The phrase "alternative medicine" means any healing or preventive health practice that falls outside the mainstream of Western medicine -- including homeopathy.
But the term "alternative medicine" has generally been replaced by the phrase "integrative medicine" to illustrate that many "alternative" treatments are in fact used simultaneously, or integrated, with conventional medicine. Holistic medicine is another commonly-used phrase to represent the collection of unconventional therapies.
But what sets homeopathy apart from some other alternative treatments is that it is based upon a complete system of beliefs and practices. Homeopathy relies on the tenet that "like treats like," meaning that in order to cure something, you have to expose the body to small but controlled amounts of the offending substance. The idea is to stimulate the immune system and help the body build its own defenses -- in much the way a vaccine does.
But what makes homeopathy unique is that it takes into account a patient's body, mind, and spirit when seeking both the cause and cure of a health problem -- and no two people are treated exactly alike, even if they have similar symptoms. Holistic medicine as well as integrative medicine work on a similar mind-body-spirit principal, but draw from conventional, or Western, medicine, as well.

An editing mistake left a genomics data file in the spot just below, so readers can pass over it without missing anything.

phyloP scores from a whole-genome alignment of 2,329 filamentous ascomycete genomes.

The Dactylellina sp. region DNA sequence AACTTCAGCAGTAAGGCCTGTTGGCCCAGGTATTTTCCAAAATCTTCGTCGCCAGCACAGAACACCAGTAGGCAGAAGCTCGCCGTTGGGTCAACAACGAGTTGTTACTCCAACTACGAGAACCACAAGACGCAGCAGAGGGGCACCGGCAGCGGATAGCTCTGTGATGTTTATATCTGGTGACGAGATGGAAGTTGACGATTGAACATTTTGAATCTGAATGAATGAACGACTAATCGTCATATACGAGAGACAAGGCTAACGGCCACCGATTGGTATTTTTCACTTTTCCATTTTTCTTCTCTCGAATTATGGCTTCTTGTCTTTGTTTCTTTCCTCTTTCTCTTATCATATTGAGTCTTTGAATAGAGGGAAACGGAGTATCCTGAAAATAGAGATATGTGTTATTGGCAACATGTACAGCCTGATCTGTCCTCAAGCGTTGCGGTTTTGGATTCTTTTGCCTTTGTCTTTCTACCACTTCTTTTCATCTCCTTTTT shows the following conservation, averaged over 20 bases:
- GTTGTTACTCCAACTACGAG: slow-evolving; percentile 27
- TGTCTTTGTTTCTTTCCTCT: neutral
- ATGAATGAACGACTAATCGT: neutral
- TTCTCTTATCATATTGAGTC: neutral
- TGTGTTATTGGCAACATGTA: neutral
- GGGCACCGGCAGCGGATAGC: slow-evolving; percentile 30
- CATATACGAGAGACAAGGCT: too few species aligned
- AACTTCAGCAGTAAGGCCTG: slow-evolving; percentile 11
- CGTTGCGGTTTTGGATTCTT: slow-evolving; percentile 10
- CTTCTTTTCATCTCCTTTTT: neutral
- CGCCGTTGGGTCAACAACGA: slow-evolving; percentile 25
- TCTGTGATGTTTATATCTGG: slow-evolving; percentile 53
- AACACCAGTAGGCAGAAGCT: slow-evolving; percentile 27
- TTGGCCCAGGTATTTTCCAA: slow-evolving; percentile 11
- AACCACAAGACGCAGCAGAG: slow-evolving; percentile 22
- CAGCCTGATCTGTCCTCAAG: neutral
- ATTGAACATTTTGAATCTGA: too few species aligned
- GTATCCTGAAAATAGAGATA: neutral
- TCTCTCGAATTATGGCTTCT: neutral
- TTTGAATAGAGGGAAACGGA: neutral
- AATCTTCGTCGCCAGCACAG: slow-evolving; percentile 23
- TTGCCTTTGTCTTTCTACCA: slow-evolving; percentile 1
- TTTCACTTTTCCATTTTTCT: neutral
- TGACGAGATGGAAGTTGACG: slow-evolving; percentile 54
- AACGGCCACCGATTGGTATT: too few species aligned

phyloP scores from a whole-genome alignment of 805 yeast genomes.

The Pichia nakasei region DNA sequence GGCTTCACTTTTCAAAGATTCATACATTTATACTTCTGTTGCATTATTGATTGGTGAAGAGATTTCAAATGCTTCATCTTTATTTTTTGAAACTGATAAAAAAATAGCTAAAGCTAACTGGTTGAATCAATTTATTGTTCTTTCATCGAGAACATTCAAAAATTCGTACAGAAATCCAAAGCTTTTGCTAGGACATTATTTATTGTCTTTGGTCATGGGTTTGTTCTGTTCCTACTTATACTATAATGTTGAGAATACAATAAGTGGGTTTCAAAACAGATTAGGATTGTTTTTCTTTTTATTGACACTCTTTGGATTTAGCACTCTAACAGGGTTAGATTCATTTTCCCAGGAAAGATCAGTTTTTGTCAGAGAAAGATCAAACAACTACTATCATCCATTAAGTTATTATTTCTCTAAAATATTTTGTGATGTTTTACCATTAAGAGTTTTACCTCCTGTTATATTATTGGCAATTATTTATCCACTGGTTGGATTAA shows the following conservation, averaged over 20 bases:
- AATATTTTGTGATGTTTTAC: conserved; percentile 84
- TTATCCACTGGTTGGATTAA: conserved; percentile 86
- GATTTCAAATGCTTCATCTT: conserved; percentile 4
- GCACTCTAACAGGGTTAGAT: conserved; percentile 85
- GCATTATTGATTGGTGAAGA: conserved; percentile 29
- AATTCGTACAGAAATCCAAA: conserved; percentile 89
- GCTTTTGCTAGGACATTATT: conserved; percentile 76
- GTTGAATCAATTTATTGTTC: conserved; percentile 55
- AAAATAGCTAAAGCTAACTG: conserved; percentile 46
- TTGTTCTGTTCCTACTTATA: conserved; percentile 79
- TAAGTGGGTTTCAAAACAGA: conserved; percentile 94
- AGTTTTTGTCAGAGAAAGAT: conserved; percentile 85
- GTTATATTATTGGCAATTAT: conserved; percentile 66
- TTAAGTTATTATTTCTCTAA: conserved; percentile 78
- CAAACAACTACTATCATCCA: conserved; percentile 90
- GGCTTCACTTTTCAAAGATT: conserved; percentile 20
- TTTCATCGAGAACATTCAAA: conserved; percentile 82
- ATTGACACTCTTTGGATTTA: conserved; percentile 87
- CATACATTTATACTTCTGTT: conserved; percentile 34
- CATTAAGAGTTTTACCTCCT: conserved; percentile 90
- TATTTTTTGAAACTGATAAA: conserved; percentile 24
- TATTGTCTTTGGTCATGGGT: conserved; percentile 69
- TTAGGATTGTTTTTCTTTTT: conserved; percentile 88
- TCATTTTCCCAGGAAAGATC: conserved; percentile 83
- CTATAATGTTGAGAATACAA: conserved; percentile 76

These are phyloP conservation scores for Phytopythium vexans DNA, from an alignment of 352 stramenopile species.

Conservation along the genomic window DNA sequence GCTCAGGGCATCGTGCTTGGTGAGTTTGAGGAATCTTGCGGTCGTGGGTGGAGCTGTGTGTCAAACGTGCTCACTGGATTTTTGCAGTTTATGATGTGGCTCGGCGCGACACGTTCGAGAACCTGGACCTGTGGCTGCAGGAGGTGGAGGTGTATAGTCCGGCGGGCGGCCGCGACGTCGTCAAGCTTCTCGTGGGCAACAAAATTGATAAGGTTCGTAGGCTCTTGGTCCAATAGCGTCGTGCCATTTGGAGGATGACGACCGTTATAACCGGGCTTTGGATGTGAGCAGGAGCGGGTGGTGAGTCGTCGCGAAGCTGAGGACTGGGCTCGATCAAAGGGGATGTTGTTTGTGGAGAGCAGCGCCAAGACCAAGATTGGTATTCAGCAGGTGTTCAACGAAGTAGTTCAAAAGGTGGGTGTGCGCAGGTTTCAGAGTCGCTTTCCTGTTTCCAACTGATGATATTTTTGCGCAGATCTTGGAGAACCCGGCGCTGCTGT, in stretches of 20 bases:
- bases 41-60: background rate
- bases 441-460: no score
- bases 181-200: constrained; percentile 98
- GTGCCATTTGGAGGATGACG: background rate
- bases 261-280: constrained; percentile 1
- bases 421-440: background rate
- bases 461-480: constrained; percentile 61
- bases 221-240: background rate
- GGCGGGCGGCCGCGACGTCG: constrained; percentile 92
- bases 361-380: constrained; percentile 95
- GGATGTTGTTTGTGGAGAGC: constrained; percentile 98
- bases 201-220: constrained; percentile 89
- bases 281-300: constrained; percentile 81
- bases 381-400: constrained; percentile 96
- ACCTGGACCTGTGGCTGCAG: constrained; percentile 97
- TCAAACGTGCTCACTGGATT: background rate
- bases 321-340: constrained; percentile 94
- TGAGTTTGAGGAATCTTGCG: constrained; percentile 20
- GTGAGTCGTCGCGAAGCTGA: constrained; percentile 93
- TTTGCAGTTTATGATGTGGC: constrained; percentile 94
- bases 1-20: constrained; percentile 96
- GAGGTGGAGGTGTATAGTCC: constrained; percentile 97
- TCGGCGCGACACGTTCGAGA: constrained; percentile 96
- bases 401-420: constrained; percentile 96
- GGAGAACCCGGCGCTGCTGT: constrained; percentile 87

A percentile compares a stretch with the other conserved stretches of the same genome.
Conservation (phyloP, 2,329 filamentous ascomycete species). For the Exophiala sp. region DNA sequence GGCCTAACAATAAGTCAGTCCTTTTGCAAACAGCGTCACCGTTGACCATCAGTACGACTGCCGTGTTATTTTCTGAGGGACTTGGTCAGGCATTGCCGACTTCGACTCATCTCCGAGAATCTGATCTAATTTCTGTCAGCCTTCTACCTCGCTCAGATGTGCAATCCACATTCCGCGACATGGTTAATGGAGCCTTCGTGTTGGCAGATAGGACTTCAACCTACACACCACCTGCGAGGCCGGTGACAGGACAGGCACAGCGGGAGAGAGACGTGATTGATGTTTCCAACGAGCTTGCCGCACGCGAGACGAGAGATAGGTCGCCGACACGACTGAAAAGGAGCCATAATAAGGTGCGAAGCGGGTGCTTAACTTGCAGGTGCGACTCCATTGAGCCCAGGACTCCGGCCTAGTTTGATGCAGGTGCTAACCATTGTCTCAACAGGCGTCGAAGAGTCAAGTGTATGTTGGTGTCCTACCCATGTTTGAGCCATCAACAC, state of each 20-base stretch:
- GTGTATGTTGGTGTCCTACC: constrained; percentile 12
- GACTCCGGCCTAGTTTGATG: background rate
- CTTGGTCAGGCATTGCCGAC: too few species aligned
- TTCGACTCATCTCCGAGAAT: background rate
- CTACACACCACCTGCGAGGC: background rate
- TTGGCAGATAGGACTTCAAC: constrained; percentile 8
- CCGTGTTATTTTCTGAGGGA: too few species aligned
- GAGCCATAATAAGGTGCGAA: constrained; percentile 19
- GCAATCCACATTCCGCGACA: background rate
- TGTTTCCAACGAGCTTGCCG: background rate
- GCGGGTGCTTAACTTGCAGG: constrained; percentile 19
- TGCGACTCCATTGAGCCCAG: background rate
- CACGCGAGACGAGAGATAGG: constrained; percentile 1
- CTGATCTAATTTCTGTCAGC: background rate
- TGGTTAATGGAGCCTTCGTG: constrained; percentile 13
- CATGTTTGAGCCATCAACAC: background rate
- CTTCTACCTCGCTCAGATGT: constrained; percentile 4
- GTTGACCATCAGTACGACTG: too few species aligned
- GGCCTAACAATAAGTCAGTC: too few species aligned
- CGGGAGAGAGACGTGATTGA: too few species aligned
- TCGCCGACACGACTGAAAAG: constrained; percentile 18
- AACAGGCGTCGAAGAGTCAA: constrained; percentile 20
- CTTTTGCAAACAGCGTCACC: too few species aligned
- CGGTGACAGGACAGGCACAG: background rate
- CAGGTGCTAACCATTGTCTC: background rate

The results of individual, controlled clinical trials of homeopathy have been contradictory. In some trials, homeopathy appeared to be no more helpful than a placebo; in other studies, some benefits were seen that were greater than one would expect from a placebo. Systematic reviews have not found homeopathy to be a proven treatment for any particular medical condition. A common theme in the reviews of homeopathy trials is that it is difficult or impossible to draw firm conclusions about whether homeopathy is effective for any single condition.